Again, the most important thing to do is to define what Mac Management means in your organization. What are your requirements? Is FV2 key escrow important? Can SCCM handle MDM yet? On it's own?
And if cost or a single pane of glass is the reasoning for Mgmt, you'll need additional tools to do the work and @bake33 proves the point with the addition of Parallels they use.

yves
New Contributor II

From personal Experience, we are a 'Microsoft Shop' and wanted a single pane of glass to manage all our devices. After reviewing a few options, we chose JAMF over Parallels Mac Management for SCCM. Our product team sat through sales pitches from all vendors and we settled with JAMF. I couldn't even imagine trying managing those Macs on SCCM without Parallels.

SCCM is powerful, but seems archaic as it's been in development for so many years. JSS is clean, and simple to use yet extremely robust.

bsuggett
Contributor II

Being an SCCM Admin for 10 years and a Casper Admin for 6 years now. I can honestly say..... Let SCCM manage windows, and JAMF manage Macs.

It's becomes very clear who the Windows people are on Mac's and Mac people who are on windows writing scripts, packaging, and in general just managing. They generally follow or lean towards one or the other. (trying not to sound too cocky) I, myself that are the rare breed that don't mind learning either and are a breed that is few and far between.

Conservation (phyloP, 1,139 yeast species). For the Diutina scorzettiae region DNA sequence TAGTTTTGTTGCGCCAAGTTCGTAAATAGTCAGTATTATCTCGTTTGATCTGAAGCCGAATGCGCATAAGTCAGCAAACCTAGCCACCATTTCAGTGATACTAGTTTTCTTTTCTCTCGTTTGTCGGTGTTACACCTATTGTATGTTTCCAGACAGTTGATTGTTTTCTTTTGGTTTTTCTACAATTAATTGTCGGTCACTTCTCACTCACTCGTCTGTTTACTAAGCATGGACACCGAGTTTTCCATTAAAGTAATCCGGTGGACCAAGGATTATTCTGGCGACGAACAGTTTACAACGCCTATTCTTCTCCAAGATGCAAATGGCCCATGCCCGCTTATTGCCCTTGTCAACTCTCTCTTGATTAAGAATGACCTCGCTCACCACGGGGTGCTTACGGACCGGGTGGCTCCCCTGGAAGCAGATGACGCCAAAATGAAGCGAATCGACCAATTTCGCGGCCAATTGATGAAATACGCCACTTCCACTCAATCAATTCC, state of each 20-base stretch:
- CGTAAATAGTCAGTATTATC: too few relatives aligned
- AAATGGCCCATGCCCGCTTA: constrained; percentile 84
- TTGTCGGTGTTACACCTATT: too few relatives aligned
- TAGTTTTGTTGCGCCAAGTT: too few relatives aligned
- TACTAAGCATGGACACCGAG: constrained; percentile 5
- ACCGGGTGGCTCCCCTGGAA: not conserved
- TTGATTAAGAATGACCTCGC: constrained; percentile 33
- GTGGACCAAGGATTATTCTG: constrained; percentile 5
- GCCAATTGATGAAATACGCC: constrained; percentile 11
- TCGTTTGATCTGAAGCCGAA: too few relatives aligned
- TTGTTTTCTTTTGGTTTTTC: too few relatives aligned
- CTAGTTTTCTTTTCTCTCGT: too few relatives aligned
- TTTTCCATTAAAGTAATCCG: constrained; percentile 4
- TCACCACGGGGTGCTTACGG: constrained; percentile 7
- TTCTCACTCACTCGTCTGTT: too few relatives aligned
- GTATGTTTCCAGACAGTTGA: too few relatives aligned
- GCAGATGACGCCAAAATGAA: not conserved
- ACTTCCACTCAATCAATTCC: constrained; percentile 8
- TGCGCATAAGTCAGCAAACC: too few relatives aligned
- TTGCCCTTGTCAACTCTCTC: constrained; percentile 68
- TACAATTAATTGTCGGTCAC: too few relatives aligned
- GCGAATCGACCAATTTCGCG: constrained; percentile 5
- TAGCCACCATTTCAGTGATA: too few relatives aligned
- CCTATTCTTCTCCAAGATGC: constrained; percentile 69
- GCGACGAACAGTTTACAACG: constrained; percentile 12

In contrast to the whole "letting SCCM manage Mac" question. You wouldn't ask JAMF to manage Windows. The instant response going through you now is "hell no". Why?... Because they don't specialise in that platform. They "dabble" but really have no interest.

To my fellow SCCM guys out there, layoff trying to sell SCCM to manage Mac's. It's Microsoft's play thing that they "dabble" with and don't put much resources into. Yes it can do (very lite if that) mac management, but its a drop in the ocean when compared to JAMF and other products.

JAMF is the most popular tool for managing the Mac platform
SCCM is the most popular tool for managing the Windows platform

The question you should be asking is. "Do I want to seriously manage x platform properly" if yes. The choice is made....